The internet changed all that. It made it easy to find people that share your interests and disinterests. Now if you feel like your hobby has gone to crap, not only can you rewatch what you liked, you can talk about it daily with people who feel the exact same way. Forums, social media, and podcasts, all devoted to people mourning and celebrating their childhoods.
You Can Take the Past With You If You Want
Today’s wrestling fans are the first generation of people that don’t have to leave the past behind. Thanks to the internet, you can be as active in a hobby you have lost modern interest in as you were when you thought it was great. You can spend all day discussing the past and reading, hearing, and watching new content being generated about it.
That’s why podcasters like Jim Cornette do so well. They sell an entire ecosystem for fans who hate whatever wrestling has become, a way to stay involved in a pastime they love when it has become something they no longer even like. And you know what? That’s fine. There is nothing wrong with enjoying the past and not having an interest in the present.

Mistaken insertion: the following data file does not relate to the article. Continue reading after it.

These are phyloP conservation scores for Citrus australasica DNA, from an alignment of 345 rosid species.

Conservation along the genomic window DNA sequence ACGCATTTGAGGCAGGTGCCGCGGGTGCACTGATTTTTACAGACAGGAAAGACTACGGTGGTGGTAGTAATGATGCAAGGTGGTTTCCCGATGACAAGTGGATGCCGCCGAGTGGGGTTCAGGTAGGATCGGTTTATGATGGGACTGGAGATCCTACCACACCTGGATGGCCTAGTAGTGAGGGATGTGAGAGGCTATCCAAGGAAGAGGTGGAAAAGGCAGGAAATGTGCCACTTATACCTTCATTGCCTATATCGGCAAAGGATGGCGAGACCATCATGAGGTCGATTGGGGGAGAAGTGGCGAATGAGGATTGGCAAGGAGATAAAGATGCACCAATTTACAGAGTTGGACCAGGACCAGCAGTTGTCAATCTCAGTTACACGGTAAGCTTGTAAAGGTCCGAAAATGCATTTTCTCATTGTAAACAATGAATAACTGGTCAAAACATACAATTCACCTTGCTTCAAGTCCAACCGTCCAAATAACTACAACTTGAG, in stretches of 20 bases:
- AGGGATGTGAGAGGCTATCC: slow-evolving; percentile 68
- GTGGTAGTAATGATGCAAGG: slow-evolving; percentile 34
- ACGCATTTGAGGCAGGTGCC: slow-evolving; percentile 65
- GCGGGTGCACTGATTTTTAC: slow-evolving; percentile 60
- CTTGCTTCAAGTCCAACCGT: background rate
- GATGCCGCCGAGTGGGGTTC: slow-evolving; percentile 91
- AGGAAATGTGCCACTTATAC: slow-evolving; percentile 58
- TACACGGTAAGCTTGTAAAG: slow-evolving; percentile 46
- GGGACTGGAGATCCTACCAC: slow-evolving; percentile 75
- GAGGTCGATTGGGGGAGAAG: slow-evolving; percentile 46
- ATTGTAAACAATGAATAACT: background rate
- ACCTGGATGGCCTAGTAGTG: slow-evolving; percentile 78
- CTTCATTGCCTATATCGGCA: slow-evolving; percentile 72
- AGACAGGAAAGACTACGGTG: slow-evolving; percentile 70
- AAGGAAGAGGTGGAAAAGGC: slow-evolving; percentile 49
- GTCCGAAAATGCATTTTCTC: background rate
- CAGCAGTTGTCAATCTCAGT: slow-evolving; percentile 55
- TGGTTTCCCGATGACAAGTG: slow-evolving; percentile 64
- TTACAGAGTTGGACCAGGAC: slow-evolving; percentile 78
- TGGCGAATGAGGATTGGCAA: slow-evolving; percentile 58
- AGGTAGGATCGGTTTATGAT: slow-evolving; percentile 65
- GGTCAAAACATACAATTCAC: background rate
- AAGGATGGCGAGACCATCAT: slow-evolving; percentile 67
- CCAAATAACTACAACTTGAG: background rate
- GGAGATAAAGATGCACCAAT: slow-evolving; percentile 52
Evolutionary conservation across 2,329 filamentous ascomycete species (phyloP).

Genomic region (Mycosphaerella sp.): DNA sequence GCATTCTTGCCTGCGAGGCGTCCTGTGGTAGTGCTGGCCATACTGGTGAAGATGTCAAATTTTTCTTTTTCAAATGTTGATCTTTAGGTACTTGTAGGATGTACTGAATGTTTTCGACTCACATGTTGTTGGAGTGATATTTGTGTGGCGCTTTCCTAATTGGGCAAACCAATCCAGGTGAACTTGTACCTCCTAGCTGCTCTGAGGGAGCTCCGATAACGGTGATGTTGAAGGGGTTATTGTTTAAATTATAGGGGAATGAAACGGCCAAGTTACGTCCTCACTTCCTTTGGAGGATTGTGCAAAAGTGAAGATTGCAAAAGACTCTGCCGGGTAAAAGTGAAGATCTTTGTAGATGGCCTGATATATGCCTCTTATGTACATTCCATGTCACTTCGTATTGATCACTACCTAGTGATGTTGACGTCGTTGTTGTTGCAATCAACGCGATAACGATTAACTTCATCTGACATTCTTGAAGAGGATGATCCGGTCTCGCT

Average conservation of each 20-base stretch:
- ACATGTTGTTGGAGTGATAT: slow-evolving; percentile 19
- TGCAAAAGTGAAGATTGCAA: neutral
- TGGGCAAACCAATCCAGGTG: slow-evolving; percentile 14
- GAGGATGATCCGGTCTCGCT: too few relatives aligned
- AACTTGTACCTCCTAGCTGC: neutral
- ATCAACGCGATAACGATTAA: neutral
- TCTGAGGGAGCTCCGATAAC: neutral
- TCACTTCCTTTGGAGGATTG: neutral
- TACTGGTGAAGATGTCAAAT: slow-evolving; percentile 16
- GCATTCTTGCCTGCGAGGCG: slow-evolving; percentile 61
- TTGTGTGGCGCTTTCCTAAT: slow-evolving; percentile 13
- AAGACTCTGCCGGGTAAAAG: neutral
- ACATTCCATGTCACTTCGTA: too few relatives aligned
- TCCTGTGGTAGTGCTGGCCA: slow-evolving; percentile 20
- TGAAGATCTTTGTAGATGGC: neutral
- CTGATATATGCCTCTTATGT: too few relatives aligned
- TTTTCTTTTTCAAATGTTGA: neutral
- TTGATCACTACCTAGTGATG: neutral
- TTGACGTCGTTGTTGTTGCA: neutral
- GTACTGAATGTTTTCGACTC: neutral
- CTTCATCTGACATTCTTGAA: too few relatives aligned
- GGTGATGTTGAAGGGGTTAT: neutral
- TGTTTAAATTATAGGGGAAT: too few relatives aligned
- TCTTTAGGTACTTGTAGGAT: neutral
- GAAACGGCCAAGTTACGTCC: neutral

What is a problem is that many of these retro podcasts and forums aren’t just selling a celebration and examination of the past. What a lot of them are offering, what is often their main selling point, is covering modern wrestling, but through the lens of how horrible it has become. Hosts hate-watch and painstakingly review today’s product, week by week, comparing everything to the way it used to be. They’ve created a new way to be active in something you’ve lost interest in. Now the fun isn’t just reliving wrestling’s past, it’s critiquing its present in relation to it.
You can understand see appeal of these outlets offer. It is a bummer to just feel like something you loved no longer appeals to you through natural evolution, with no one being at fault. When you listen to these podcasts, read these articles, talk with these people, you’re getting your ego stroked. They tell you that wrestling was perfected in the era you grew up in and then it lost its way, and it could still be that good today if only these idiots knew what they were doing. You’re right in not liking what is currently happening, and anyone who does enjoy it is wrong. It used to be better.